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When GDPR came into force in May 2018, consumers celebrated at the promise of increased privacy and security around their data. But whilst these new regulations were met with enthusiasm from consumers, they posed a bit of a worry for digital marketers.

Marketers were no longer bound purely by ethics to respect their audience’s privacy but now in fact had a legal obligation too, giving birth to a new era of email marketing practices. And many organisations suddenly had to re-evaluate their systems and processes to ensure that they fell in line with the new legal requirements.

While this shift seemed like a bit of a burden to begin with, over time it’s started to become clearer how GDPR regulations have encouraged organisations to improve their data management practices, particularly when it comes to email marketing.

 

Giving the power to the audience

GDPR’s primary goal was to radically shift the power of data control from the organisation to the consumer. This was to help consumers to rebuild trust and confidence in the way organisations handle their data.

According to the Information Commissioner’s Office (ICO) in the UK, consumers have expressed that they have increased confidence in the way organisations hold and use their data post-GDPR. A recent survey by Data & Marketing Association (DMA) revealed that consumers levels of trust and confidence have in fact risen from 21% in 2017 to 34% one year after the regulations came into place.

Where many organisations are falling short is seeing GDPR as an obstacle to overcome in order to avoid getting into trouble. Rather than viewing GDPR as a compliance exercise, organisations should think of the post-GDPR era as a new chapter with an opportunity to be more customer-centric in email marketing practices.

 

Quality over quantity

One of the greatest misconceptions with email marketing is that the bigger your contacts list, the more engagement you’ll generate. But this isn’t necessarily the case.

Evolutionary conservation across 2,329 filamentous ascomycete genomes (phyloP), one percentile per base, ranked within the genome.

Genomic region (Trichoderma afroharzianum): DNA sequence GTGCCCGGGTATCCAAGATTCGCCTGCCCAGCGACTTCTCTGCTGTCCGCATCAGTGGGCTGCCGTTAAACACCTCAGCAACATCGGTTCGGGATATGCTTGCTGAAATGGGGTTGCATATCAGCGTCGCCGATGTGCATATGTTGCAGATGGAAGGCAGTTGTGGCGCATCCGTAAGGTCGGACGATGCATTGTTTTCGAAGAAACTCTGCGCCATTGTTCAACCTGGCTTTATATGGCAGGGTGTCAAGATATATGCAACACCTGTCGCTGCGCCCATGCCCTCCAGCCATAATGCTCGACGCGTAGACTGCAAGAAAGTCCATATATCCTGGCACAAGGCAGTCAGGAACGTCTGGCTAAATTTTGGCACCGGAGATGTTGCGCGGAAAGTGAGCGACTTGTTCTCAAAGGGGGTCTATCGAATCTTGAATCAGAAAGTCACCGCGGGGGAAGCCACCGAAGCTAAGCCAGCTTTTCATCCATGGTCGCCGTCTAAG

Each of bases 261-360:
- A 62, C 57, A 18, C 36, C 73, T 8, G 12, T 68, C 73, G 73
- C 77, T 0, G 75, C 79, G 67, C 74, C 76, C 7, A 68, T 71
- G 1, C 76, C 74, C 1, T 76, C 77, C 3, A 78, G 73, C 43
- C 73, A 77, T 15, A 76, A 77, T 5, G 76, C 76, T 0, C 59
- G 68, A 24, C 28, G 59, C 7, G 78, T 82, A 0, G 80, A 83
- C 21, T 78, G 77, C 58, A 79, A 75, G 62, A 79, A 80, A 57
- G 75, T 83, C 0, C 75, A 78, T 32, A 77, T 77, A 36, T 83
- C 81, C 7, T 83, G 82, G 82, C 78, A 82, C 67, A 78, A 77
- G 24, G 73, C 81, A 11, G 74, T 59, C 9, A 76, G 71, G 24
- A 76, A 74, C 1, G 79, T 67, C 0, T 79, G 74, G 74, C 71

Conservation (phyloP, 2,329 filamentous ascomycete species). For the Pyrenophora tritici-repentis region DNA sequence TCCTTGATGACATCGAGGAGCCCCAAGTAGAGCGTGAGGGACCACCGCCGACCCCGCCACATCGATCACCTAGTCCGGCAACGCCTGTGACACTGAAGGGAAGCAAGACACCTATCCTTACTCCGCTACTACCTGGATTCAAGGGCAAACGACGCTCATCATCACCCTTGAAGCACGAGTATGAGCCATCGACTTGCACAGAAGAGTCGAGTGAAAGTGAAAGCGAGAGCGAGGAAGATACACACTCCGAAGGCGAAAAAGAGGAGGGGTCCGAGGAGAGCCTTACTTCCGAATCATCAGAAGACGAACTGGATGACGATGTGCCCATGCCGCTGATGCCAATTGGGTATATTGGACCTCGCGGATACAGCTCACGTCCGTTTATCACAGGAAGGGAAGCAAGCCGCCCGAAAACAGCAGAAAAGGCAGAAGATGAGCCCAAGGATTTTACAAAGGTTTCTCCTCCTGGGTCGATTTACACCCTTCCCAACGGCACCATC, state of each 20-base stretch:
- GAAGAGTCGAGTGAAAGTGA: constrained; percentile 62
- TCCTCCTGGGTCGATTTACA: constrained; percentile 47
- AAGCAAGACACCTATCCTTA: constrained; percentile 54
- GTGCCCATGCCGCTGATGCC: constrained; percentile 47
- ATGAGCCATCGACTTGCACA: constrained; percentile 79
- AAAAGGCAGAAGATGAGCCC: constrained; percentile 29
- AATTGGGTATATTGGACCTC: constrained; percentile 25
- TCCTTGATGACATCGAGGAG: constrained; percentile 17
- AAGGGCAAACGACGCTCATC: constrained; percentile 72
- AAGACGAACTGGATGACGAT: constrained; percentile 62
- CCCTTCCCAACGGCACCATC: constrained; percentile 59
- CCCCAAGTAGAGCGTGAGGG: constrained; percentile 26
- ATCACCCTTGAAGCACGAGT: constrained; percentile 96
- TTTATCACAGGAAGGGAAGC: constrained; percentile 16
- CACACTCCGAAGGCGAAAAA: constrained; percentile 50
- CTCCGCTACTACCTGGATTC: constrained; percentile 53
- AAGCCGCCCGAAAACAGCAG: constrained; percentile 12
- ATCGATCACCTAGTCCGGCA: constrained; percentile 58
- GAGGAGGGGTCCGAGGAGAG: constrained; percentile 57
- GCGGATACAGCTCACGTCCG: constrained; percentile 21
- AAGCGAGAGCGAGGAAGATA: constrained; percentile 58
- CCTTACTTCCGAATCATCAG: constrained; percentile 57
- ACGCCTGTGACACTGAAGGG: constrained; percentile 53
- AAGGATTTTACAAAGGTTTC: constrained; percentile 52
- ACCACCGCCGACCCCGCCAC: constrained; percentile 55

GDPR forced marketers to evaluate just who gets included on email marketing lists. And whilst some databases took an initial hit, organisations were left with a refreshed list of contacts who were actively interested in what they had to say.

Once organisations have cleansed their list of contacts, they can then turn their focus to continuing to grow their databases through an effective acquisition strategy.

 

Encouraging best practice

When it comes to acquiring new contacts to add to your email database, many organisations went down the unadvisable route of purchasing email addresses from third parties. Under GDPR regulations, this is now forbidden as it can lead to deliverability problems, spam alerts and can ultimately cause harm to your brand reputation.

Organisations should instead employ GDPR friendly tactics for growing their email marketing lists. This involves optimising the newsletter sign-up form on your website so that it clearly states the benefits of signing up and what happens to consumer data. You can also use social media to drive email sign-ups by creating posts that directly drive form conversions.

 

Whilst the post-GDPR landscape isn’t without challenges, it’s also created an exciting opportunity for organisations to change the way they look after consumers. By recognising and respecting their right to privacy and being more honest, you’ll likely find that you’ll actually improve your lead quality, boost conversion rates and build lasting relationships with your audience.

If you’re looking for support with your email marketing strategy, we’d love to help. Please get in touch with a member of our team and we’d be more than happy to have a chat.

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